I remember coming back home from London and promising myself I would never leave the city again. I remember the smell of the sea and how the waves seem to carry away the burdens on one’s shoulders. I remember the days of sunshine all year round, the dappled shade of trees in lazy coffeehouses, the vibrant theatre scene, evenings that came with the certainty of a music concert where one could lose oneself in a larger cosmos, the thrill of speaking in three different dialects of Tamil in a single day, the camaraderie at rock concerts where you know you’ll meet five people who swear Pink Floyd changed their lives as much as yours, the auto guys you’ve learnt all the lines to bargain with, the confidence that comes with being able to express everything one wants to say…and I wonder if I will ever have that again. I wonder if I will dance at The Music Academy, I wonder if I will sing at Narada Gana Sabha, I wonder if I will act at The Museum Theatre, I wonder if I will recite poetry at the Alliance Française and The British Council, I wonder if I’ll hold a baby turtle in my palm and release it into the sea.
After living through my first winter in Delhi, I counted down the months to my next job change…five more months, makes a total of ten months, and I will be back, I thought. I sent back my winter clothes, began to repack as I had done in London, in bits and pieces of my life I could carry back with me every time I went home. And yet, I found myself buying books, filling up the spaces in my shelves, stocking my kitchen, buying cushions, pouring potpourri into bowls, carving a home out of a house. I find myself exchanging pleasantries with the woman at the convenience store, explaining to the man at Mother Dairy why I haven’t been around for a couple of weeks, teaching the kid downstairs new words. I find myself able to stay away from Madras for as much as three months without feeling the pangs. I find myself hauling gas cylinders up the stairs, cleaning up the rooms and carrying out pigeons that choose to die in my kitchen, and find I have the strength and the stomach for it.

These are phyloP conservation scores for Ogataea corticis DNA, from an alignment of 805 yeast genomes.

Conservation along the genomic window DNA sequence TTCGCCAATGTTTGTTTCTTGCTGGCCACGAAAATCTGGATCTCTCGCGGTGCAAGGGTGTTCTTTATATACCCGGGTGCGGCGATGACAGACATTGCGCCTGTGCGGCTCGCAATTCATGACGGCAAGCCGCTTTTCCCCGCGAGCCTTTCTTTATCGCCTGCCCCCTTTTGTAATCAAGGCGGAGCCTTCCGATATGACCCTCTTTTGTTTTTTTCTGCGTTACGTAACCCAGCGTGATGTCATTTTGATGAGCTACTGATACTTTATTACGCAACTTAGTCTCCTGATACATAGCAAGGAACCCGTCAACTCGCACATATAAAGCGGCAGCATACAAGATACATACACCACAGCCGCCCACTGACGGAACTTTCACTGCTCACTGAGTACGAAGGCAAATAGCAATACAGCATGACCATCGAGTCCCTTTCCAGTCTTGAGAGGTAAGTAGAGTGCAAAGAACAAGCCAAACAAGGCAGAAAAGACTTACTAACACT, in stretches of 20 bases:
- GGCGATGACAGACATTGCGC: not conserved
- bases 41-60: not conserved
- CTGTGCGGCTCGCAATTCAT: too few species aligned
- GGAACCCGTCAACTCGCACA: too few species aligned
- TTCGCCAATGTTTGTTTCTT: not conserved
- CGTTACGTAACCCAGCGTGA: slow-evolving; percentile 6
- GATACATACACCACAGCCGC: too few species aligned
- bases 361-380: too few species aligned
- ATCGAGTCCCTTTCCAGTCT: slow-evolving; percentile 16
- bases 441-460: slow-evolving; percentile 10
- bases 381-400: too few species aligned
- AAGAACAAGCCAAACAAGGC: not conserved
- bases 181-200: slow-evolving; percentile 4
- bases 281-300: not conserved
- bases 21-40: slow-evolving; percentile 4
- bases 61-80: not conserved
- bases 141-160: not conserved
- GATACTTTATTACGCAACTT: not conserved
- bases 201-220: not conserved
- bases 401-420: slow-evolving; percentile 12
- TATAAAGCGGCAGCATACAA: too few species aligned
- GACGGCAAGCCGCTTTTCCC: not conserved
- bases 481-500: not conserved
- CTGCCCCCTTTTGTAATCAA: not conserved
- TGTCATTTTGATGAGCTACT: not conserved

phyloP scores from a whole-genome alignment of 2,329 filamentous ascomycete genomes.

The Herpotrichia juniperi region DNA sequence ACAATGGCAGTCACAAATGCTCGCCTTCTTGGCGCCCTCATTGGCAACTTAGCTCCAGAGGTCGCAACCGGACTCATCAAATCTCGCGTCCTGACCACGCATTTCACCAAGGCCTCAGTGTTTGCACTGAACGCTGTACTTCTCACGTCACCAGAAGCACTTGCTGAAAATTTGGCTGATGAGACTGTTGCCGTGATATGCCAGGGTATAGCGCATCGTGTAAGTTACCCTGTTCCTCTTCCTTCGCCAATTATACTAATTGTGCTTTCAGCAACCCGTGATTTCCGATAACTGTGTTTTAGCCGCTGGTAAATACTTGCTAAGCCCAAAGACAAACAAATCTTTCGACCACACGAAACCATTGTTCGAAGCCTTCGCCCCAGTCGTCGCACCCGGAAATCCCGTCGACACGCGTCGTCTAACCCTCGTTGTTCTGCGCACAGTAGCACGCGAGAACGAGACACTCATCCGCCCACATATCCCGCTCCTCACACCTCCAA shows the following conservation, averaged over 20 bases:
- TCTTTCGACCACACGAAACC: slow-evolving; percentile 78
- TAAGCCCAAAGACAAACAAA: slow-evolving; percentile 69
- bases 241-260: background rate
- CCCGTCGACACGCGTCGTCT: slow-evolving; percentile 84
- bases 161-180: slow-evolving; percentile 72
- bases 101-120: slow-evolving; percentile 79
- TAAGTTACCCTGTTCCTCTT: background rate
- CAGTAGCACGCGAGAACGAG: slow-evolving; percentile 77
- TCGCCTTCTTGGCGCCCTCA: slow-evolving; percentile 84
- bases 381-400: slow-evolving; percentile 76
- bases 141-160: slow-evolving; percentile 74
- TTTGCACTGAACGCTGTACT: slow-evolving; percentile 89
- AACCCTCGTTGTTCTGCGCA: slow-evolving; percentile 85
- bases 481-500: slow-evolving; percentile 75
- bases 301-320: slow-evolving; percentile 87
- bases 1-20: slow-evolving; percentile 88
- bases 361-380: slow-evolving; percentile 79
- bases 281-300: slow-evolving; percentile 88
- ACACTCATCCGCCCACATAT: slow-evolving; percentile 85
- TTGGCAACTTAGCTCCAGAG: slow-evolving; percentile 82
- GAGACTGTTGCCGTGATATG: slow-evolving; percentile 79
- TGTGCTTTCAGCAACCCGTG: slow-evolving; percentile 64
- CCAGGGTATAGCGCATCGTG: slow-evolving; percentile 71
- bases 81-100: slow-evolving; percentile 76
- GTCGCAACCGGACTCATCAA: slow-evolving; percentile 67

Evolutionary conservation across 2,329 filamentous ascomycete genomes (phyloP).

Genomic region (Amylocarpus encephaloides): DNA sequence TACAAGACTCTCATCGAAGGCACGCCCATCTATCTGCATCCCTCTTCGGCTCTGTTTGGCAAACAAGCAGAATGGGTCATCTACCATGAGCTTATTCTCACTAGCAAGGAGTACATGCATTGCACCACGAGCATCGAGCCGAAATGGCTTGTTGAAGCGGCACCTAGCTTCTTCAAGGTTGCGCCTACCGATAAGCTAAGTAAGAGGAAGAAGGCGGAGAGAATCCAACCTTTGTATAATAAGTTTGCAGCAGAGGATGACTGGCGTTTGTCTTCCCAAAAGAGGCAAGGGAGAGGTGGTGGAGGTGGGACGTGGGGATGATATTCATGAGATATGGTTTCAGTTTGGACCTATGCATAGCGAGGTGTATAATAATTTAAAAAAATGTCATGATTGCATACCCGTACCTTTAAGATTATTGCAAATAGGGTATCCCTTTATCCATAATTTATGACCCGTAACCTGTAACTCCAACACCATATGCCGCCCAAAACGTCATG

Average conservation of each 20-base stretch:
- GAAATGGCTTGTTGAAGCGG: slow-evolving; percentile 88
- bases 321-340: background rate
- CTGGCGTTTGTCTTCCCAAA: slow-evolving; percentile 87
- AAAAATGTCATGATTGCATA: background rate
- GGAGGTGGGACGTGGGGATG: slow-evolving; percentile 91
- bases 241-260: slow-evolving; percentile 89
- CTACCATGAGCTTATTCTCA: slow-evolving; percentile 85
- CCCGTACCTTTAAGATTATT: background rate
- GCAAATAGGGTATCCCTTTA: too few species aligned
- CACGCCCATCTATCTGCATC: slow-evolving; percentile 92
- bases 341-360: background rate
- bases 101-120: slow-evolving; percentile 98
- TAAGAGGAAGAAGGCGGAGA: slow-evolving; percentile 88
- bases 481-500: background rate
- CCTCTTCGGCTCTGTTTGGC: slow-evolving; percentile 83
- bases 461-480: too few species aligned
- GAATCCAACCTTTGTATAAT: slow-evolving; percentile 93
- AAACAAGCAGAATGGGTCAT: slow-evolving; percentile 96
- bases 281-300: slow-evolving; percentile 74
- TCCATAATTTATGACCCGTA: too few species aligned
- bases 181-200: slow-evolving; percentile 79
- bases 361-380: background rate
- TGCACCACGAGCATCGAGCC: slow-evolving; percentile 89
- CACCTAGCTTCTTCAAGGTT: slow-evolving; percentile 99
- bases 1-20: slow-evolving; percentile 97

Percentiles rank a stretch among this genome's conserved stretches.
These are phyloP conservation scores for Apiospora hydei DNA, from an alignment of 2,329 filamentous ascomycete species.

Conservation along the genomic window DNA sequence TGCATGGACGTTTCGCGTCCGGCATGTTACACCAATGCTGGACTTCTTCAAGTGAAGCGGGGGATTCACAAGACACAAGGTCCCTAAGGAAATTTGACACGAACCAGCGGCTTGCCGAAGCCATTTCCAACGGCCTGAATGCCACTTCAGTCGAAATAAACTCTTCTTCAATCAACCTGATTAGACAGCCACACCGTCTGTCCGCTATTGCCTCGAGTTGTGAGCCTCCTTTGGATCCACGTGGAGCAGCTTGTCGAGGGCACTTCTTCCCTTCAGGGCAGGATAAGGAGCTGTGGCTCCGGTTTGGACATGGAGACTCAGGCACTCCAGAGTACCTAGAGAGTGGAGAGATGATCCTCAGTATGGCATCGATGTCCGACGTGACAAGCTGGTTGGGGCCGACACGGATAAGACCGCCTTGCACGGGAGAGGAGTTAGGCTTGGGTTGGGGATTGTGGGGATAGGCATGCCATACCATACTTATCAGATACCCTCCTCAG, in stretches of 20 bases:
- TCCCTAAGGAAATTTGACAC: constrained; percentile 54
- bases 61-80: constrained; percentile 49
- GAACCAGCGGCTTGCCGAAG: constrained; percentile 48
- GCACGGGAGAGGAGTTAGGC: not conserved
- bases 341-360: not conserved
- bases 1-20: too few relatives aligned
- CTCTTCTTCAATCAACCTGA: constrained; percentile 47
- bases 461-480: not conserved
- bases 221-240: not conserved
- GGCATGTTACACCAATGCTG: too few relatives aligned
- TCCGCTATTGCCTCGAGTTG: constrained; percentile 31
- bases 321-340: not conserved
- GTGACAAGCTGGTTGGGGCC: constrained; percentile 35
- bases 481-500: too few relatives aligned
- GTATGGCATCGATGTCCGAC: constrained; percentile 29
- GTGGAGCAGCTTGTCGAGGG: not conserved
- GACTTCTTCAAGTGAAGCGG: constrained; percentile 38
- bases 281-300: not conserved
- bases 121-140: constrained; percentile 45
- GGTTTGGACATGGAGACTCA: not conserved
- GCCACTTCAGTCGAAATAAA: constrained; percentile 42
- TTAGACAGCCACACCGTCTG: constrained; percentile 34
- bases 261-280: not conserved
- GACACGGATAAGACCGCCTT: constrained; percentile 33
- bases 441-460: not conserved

And every day, as I practise my music and my dance, I wonder where all this will end.
Do some of us have wanderlust even after living in the same city for over two decades? Can one move three times in three years after that without longing to go back home? If 21 grams is what we lose when we die, how much do we lose and how much do we gain every time we leave a life behind us and move on? Which of those lives will we come back and pick the threads to? Which threads will not already be tied up when we come back? What does one stay on for, and what does one leave to?
It’s been a year and a half, and I have the answers to some of those questions. Some, I don’t know if I ever will. When two suitcases spill over into five rooms, does enough space come with that to disperse the viscosity of linguistic alienation? When one falls in love with forts rearing their heads over roads, can one let go of the sound of the sea? Will the dry air be able to carry away one’s unshed tears like the waves do? Will listening to Ravi Shankar and Amjad Ali Khan play live in Nehru Park make up for the memories of M S Subbulakshmi’s voice? Can visiting Ghalib’s haveli in Chandni Chowk play a parallel to walking on the rocks where Subramaniya Bharathiyaar composed his most beautiful poetry? Will drinking filter coffee thrice a day bring Madras to me from two thousand kilometres everyday? How many homes can one have?